<P>(The following op-ed by Daryl Kimball, executive director of the Arms Control Association, first appeared in <A href="http://www.defensenews.com/story.php?F=2588644&C=thisweek"><EM><STRONG>Defense News</STRONG></EM></A> on March 5, 2007.)</P> <P>Following the end of U.S. nuclear testing a decade and a half ago, some scientists and policy-makers worried that the reliability of U.S. nuclear warheads could diminish as their plutonium cores age. They claimed it would take a decade or more to see if the nation’s weapon laboratories could maintain the existing stockpile of well-tested but aging weapons without further nuclear blasts. </P> <P>Such concerns led many senators to withhold their support for ratification of the Comprehensive Test Ban Treaty (CTBT) in 1999. </P> <P>Time has addressed the skeptics’ concerns. For more than a decade, a multibillion-dollar Stockpile Stewardship program has successfully maintained the existing U.S. nuclear arsenal in the absence of testing. As the importance of nuclear weapons in U.S. military strategy has diminished, there has been no need to test new types of nukes. </P> <P>But now, the Bush administration is asking Congress to fund an ambitious effort to build new replacement warheads, which it claims is needed to avoid plutonium aging problems that could reduce weapon reliability. <A href="http://www.carnegieendowment.org/npp/publications/index.cfm?fa=view&id=19057">(Read More)</A><BR></P>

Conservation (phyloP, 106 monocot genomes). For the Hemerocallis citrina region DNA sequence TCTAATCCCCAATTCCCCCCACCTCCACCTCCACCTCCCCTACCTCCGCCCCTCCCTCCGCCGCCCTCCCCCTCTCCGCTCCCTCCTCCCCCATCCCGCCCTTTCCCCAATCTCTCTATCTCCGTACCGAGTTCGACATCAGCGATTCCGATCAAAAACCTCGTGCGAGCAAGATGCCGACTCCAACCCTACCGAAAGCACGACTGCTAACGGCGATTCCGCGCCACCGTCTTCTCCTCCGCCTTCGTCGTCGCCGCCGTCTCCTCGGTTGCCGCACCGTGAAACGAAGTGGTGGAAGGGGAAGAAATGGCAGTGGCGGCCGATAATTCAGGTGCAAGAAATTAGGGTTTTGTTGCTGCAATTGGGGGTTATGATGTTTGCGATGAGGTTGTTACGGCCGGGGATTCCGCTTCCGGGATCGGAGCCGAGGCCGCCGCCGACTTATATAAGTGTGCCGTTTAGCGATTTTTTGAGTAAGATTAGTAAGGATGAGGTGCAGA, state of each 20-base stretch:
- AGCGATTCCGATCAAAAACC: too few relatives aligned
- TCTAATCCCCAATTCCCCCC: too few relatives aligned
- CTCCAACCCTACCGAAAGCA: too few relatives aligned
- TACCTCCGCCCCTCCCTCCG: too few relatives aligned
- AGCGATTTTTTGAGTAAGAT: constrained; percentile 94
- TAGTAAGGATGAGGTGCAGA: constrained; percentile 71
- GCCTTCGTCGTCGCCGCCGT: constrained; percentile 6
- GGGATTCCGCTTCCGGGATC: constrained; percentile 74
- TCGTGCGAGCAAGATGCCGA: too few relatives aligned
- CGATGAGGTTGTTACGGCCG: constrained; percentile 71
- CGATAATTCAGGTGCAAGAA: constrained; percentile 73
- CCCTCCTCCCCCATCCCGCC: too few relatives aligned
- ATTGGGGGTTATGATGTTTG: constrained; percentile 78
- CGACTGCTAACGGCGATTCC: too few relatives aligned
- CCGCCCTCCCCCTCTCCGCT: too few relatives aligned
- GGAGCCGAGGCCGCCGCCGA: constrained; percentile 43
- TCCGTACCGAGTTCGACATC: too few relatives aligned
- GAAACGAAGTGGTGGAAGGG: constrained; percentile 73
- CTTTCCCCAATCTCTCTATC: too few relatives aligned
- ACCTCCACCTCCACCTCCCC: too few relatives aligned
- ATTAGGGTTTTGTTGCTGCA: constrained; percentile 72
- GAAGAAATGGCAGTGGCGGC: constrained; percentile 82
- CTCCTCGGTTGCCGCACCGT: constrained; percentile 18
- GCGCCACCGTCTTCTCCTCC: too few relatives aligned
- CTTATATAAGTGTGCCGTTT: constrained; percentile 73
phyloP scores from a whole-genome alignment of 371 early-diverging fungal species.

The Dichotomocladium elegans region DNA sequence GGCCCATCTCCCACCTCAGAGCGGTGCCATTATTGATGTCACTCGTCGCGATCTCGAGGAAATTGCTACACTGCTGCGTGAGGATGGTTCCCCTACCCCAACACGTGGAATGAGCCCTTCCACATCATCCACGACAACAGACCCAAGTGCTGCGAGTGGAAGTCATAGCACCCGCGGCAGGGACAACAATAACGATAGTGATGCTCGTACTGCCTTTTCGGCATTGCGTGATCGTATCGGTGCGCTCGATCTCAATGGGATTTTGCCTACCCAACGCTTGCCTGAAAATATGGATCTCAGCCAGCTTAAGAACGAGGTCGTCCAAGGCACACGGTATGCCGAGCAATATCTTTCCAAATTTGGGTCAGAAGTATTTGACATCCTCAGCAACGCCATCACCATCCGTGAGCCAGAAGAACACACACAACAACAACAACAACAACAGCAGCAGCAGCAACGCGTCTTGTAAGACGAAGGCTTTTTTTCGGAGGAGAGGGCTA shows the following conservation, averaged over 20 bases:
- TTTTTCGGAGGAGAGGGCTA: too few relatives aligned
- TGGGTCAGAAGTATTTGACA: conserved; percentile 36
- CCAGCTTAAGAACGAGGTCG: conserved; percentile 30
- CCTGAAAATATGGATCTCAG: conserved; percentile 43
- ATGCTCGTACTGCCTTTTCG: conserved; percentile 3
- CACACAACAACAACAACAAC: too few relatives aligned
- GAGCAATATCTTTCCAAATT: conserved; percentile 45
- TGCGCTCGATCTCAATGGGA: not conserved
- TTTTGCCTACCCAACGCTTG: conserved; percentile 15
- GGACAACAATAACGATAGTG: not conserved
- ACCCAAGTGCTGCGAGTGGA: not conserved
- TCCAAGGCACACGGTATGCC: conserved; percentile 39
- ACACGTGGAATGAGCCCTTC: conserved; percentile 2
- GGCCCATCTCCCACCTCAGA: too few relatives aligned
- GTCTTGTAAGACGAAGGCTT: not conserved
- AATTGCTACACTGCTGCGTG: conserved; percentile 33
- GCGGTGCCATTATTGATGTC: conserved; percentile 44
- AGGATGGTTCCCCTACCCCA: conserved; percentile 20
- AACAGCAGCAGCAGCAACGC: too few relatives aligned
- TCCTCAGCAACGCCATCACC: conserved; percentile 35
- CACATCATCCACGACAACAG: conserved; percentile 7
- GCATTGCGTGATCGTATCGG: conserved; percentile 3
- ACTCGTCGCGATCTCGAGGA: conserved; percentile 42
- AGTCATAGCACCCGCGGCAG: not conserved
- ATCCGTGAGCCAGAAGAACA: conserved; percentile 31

Russia's decision to withdraw from the Intermediate Nuclear Forces treaty - an important and successful component of the arms control regime - threatens nonproliferation goals. Rather than unilaterally withdrawing, Russia should request exceptions to accomodate its concerns.